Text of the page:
Marlon Bundo, one of the most popular members of the Trump administration, is flipping through the pages of a new book.
And why not? After all, this is a rabbit with his own title: BOTUS, a.k.a. Bunny of the United States. He has an Instagram account with almost 17,000 followers. And now he has a new children’s book, “Marlon Bundo’s A Day in the Life of the Vice President,” a hop through official Washington through the eyes of a fluffy black-and-white leporid.
“He is a star,” says Karen Pence, who illustrated the book, which was written by her daughter Charlotte. “He really is adorable.”
He is also one lucky bunny. Marlon would have lived a quiet life of grass-nibbling and whisker-twitching but for a twist of fate. Five years ago, Charlotte was a freshman at DePaul University and needed a rabbit for a student film project. She found a cute one on Craigslist, then cast him in a starring role as a symbol of rebellion in a world of conformity. (The bunny was always escaping from his cage.)
Turns out he was a natural actor. “He really does pose,” Charlotte says. “It’s really funny.” Her roommate thought they should name him after Marlon Brando. Charlotte tweaked it to “Bundo” because that was a pun she couldn’t refuse.
Fast forward to 2016, when her father was elected vice president and the Pences moved to Washington. Charlotte and Marlon came along for the ride, and soon BOTUS had an Instagram account and a following of political fans and pet rabbit owners, who noted that Marlon needed his nails clipped after his first photo appeared online. (He promptly got a pedicure.) BOTUS made his first public appearance at an event honoring military families last May, where he upstaged the vice president, Ivanka Trump and national security adviser H.R. McMaster. A star was born.
The Pence family, unlike the Trumps, are pet people: Their home has always been filled with dogs, cats, hamsters and other assorted creatures, including bunnies. (Presidential pet trivia: Abraham Lincoln, Chester Arthur, Teddy Roosevelt, and John F. Kennedy also owned rabbits, none of which had their own social media account.)
The Pences’s beloved 16-year-old rescue beagle died right before the 2016 election; elderly cats Oreo and Pickle made the move from Indiana to Washington but passed away last year. Last summer, the Pences adopted Harley, an Australian shepherd. (The Veep asked for a motorcycle for Father’s Day; he got a puppy and naming rights.) They also got Hazel, a gray shorthair kitten who photo-bombs Marlon’s pictures at every opportunity.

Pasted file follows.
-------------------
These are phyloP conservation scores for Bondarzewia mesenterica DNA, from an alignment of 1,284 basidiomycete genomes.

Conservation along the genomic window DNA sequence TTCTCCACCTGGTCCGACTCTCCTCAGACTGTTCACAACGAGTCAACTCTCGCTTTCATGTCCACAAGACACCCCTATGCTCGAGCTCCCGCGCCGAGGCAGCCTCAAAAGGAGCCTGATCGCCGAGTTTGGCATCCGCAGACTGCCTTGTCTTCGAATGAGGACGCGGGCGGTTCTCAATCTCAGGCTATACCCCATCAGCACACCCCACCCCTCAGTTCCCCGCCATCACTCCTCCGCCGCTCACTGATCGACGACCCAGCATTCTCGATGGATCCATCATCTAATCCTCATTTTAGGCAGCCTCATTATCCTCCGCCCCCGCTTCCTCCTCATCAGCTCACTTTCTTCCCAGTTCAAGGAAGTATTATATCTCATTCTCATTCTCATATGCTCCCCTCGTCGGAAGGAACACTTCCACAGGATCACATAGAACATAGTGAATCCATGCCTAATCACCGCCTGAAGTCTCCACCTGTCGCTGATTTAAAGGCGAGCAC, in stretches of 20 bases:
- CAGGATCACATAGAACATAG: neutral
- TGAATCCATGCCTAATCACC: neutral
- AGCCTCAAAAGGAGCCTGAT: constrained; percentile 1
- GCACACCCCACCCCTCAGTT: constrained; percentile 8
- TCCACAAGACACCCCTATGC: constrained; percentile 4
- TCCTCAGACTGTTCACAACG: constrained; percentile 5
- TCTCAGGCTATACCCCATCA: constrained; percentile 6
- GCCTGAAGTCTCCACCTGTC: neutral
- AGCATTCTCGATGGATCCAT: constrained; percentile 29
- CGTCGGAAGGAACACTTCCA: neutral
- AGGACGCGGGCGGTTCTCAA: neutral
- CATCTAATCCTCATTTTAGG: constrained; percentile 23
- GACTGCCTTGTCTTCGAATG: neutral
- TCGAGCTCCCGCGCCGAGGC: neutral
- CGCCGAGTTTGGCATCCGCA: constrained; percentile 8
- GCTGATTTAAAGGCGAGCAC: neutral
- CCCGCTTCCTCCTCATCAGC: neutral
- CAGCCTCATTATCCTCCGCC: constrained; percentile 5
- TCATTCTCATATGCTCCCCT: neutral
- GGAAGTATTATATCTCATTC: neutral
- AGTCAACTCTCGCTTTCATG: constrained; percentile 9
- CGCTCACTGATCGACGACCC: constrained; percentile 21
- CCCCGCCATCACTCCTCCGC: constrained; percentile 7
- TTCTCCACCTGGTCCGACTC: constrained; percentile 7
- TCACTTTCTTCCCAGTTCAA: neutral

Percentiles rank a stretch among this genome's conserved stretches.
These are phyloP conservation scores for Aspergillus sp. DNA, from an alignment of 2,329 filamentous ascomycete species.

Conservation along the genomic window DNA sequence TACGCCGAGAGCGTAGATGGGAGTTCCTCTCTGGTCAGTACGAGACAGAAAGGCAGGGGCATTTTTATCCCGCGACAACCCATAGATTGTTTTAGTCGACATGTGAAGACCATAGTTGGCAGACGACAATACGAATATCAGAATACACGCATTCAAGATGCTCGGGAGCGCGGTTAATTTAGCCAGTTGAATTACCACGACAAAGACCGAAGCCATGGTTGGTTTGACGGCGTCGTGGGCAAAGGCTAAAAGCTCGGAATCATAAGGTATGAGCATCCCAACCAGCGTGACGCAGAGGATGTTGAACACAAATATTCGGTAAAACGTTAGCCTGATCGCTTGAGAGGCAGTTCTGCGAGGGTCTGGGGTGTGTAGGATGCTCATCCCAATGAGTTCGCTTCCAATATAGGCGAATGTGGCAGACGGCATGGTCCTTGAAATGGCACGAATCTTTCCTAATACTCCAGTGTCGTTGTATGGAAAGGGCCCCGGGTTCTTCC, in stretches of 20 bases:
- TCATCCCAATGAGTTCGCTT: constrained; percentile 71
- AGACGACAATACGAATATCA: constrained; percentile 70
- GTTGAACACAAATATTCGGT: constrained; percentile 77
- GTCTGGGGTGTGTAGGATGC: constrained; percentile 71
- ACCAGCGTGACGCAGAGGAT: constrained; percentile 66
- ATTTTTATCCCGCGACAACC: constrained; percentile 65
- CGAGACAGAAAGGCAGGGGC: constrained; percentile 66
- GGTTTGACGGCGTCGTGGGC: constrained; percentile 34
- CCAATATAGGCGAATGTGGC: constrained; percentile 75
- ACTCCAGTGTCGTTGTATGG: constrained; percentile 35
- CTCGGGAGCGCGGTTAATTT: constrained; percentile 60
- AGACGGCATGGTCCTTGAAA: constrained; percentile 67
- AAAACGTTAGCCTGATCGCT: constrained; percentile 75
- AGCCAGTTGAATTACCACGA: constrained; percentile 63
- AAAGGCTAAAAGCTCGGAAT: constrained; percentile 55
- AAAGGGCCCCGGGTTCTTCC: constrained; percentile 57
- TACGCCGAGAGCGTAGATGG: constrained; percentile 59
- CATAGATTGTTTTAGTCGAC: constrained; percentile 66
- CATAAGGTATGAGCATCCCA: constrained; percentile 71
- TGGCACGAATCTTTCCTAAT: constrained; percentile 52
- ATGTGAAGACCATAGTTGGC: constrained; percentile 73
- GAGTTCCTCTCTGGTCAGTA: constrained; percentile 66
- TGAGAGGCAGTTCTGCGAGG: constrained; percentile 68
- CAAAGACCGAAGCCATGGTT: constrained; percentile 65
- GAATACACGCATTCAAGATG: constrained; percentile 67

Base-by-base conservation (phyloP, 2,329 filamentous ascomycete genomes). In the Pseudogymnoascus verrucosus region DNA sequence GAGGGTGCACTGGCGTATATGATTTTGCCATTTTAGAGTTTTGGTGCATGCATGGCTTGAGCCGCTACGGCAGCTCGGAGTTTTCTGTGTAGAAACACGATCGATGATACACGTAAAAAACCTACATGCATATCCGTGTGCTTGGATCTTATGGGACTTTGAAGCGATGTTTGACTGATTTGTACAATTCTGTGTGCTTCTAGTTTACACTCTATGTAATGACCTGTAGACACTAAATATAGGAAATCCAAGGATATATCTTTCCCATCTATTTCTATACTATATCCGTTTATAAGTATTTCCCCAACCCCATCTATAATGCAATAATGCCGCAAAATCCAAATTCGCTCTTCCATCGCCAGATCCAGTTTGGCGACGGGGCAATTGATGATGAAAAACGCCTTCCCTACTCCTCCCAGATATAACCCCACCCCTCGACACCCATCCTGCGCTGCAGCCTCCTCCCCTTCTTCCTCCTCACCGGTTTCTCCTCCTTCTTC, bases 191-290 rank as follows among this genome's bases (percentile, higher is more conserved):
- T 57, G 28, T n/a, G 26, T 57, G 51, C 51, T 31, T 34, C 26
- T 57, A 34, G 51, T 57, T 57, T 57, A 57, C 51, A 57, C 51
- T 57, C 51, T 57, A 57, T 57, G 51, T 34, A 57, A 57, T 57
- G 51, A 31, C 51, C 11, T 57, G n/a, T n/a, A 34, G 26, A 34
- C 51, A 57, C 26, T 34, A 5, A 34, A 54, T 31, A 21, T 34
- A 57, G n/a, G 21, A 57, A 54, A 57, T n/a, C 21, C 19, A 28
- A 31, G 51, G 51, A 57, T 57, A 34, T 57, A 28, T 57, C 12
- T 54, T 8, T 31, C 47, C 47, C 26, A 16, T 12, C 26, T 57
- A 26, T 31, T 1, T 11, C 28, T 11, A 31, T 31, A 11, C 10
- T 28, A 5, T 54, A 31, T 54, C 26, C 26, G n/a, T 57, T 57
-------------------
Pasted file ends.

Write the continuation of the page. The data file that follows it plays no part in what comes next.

The book’s dedication includes “furry family members across the world who bring so much joy to our lives.”
“I taught second grade for years before I became an art teacher, and I would always encourage the parents to get some kind of pet that their children had to take care of, because I think it teaches responsibility,” says the second lady. “And caring for an animal is just a good experience for kids. For us now, with the kids gone, we like the unconditional love you get from a pet.”
It is Marlon, now the longest-serving Pence pet, who narrates the book. Charlotte wanted to write an educational story explaining what exactly the vice president does all day, because most children don’t really understand what the job entails. She wrote the story in verse and persuaded her mother, an award-winning watercolor artist, to do the illustrations.
For years, Karen Pence created paintings of people’s homes – and her watercolor of the Naval Observatory now hangs in the sunroom. For this book, she began painting the White House and the Capitol, then figured out how to put Marlon in each scene.
Other than one member of their Secret Service detail, there are no faces except for the rabbit’s. “I can’t do faces,” she admits. “I don’t do faces because people are so particular about their home — understandably so — that I thought I never want to try to paint their children or a family member. I’ll never get it right. So I’ve never even tried.”
Another reason for doing the book? It allows her to talk about one of her pet causes: art therapy. Despite her years as an art teacher, she didn’t learn about it until she was introduced to Tracy’s Kids, a program for children with cancer, as a congressional spouse.
“It’s not arts and crafts,” she explains. And art therapy is different from “therapeutic art,” where someone finds painting or playing music relaxing or comforting.
Real art therapists, she says, are trained mental health professional who — working one-on-one with a patient’s drawings or paintings — uses that art to discuss trauma and loss. Art therapy programs now treat everyone from sick children to veterans with post-traumatic stress disorder.
“When they sit down with an art therapist, they don’t have to say a single word,” she says. “Things just start coming out in the art. It’s pretty miraculous how it works.”
Proceeds from the book, to be released Monday by conservative publisher Regnery, will be donated to Tracy’s Kids, an art-therapy program at Riley Hospital for Children in Indianapolis (the second lady is a board member for both) and A21, a nonprofit aimed at ending sex trafficking. The book tour starts Sunday and includes the Ronald Reagan and Richard Nixon presidential libraries, military bases and television interviews.
Marlon, who sticks close to Washington these days, will make a few public appearances to promote the book but has not announced where or when. Depends on whether he’s having a bad hare day.